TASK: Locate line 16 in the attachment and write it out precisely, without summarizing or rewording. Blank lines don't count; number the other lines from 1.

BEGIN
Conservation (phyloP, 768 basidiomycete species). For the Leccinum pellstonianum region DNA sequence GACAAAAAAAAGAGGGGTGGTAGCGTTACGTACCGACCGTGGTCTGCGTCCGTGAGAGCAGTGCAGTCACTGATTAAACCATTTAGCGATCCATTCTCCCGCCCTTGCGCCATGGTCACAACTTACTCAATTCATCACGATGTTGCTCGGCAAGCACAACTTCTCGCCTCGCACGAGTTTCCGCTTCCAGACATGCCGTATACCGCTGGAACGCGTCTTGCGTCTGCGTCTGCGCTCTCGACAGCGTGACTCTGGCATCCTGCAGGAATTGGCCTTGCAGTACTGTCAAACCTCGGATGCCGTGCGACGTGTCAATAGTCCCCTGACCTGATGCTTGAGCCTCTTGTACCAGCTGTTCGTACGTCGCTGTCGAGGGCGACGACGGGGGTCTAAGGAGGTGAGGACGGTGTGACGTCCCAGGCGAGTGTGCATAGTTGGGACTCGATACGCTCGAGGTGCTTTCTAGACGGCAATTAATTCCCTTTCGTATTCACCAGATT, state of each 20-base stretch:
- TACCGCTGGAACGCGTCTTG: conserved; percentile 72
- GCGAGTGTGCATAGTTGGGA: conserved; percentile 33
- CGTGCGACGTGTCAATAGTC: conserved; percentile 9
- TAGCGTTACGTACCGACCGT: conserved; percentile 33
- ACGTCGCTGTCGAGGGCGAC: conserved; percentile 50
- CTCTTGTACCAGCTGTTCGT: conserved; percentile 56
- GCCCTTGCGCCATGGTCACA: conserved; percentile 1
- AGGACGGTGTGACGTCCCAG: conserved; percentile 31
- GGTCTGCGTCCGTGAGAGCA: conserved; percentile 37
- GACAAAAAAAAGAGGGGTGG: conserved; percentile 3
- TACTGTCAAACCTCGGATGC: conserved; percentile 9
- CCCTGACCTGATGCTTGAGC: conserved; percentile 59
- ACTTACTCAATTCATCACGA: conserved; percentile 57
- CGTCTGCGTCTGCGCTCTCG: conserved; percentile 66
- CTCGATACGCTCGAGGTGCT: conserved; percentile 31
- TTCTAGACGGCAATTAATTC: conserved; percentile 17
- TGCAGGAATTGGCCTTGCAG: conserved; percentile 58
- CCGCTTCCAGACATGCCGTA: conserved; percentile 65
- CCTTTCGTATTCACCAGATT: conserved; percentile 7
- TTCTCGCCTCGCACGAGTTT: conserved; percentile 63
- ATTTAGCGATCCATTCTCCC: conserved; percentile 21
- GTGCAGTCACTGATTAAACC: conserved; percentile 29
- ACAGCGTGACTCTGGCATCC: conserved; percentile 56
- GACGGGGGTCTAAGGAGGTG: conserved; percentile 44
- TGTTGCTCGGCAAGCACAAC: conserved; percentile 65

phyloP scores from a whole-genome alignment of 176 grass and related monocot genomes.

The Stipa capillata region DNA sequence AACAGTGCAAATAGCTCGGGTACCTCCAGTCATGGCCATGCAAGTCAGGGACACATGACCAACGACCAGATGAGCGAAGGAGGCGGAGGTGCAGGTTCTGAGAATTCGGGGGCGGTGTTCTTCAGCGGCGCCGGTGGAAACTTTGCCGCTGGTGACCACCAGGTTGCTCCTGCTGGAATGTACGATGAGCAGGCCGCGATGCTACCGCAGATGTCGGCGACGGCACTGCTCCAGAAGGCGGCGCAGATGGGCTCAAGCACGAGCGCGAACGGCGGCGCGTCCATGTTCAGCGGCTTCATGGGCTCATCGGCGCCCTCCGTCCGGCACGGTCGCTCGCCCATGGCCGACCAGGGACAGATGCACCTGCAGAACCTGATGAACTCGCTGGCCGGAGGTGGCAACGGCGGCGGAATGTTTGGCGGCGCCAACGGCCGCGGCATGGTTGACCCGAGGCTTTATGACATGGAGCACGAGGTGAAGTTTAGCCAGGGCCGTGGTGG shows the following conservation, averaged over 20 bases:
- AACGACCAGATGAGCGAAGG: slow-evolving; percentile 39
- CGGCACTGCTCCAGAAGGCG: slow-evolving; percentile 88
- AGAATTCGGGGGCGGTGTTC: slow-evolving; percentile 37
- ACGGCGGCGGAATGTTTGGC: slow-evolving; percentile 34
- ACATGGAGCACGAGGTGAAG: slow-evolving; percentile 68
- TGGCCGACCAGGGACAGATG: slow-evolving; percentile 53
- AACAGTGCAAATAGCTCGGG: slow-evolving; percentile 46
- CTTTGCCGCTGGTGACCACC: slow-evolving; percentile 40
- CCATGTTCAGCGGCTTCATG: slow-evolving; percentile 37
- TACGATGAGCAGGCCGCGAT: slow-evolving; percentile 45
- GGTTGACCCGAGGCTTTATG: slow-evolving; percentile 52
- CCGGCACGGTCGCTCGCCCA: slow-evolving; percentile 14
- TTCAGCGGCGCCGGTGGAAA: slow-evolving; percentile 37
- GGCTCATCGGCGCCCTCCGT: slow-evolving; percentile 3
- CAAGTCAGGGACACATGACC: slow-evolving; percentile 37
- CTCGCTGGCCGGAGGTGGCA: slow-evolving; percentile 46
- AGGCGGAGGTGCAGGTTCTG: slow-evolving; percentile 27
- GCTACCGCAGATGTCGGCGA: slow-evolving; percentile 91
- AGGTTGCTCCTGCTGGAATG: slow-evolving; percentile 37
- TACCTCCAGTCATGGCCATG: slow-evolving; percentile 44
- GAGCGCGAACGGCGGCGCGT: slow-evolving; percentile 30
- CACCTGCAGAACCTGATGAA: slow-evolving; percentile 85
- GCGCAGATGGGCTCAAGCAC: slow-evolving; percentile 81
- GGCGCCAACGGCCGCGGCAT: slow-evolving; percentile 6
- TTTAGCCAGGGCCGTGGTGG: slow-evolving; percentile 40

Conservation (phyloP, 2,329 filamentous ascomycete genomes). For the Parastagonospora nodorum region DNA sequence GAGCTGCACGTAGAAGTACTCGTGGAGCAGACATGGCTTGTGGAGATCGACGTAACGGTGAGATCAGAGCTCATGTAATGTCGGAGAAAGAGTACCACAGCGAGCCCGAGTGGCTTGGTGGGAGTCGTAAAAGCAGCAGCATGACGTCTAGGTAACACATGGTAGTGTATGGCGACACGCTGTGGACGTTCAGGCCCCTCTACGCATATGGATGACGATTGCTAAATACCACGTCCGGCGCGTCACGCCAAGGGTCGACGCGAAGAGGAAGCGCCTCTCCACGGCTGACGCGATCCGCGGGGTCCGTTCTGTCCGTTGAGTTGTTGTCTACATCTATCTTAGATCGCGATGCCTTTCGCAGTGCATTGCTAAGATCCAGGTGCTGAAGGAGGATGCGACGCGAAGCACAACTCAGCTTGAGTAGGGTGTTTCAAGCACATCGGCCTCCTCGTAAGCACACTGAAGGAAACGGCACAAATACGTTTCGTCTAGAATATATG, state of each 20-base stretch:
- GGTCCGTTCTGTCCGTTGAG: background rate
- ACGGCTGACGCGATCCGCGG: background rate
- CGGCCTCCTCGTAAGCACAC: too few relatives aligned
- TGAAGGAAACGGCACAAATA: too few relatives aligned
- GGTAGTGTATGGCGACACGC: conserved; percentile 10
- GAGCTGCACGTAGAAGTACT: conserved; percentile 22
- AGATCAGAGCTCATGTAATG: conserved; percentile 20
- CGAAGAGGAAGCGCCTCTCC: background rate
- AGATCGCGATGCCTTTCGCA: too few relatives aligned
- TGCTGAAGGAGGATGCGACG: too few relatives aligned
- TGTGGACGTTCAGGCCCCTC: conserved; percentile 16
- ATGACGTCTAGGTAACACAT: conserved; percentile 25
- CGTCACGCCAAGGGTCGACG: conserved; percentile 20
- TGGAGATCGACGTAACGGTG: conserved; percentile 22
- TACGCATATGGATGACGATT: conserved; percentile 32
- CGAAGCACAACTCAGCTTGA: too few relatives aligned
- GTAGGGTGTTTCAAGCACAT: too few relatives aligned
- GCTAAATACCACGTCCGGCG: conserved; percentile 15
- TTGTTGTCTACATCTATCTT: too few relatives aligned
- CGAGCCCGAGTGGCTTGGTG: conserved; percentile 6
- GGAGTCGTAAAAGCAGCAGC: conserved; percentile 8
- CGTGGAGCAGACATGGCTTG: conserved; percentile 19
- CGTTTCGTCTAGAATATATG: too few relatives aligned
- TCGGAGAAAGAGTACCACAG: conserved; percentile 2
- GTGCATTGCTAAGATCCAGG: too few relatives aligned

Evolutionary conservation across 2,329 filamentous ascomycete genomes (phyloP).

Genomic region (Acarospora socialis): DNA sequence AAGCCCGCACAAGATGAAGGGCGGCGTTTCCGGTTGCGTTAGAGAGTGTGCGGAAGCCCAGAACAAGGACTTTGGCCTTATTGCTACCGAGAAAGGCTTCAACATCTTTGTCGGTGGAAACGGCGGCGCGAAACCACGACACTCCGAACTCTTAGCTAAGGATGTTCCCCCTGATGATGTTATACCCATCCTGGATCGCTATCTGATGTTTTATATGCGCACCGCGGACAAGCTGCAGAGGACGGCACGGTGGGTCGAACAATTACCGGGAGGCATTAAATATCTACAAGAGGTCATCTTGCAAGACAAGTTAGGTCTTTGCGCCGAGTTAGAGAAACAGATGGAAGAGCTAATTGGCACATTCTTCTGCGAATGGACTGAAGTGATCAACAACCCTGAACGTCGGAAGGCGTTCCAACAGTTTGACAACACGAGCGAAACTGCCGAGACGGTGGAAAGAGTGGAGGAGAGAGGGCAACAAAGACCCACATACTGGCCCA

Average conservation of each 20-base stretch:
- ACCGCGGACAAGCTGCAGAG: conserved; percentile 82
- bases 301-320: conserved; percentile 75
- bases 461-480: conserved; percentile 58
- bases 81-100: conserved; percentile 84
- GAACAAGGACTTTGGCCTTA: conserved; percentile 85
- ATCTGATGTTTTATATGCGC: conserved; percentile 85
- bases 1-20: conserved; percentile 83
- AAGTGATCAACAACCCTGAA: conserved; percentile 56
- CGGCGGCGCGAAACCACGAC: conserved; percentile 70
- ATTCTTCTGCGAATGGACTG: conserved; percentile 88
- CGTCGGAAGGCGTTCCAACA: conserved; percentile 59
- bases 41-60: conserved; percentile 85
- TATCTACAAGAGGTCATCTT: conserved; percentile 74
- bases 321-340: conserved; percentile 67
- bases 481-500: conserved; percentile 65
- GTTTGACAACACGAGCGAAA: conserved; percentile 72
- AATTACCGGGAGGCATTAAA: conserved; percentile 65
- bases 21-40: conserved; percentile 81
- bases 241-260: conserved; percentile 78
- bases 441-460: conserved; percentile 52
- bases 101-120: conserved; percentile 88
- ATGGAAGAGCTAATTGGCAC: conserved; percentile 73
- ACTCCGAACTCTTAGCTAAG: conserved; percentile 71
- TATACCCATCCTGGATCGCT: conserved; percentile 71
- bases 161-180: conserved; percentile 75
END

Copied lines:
- CTCGATACGCTCGAGGTGCT: conserved; percentile 31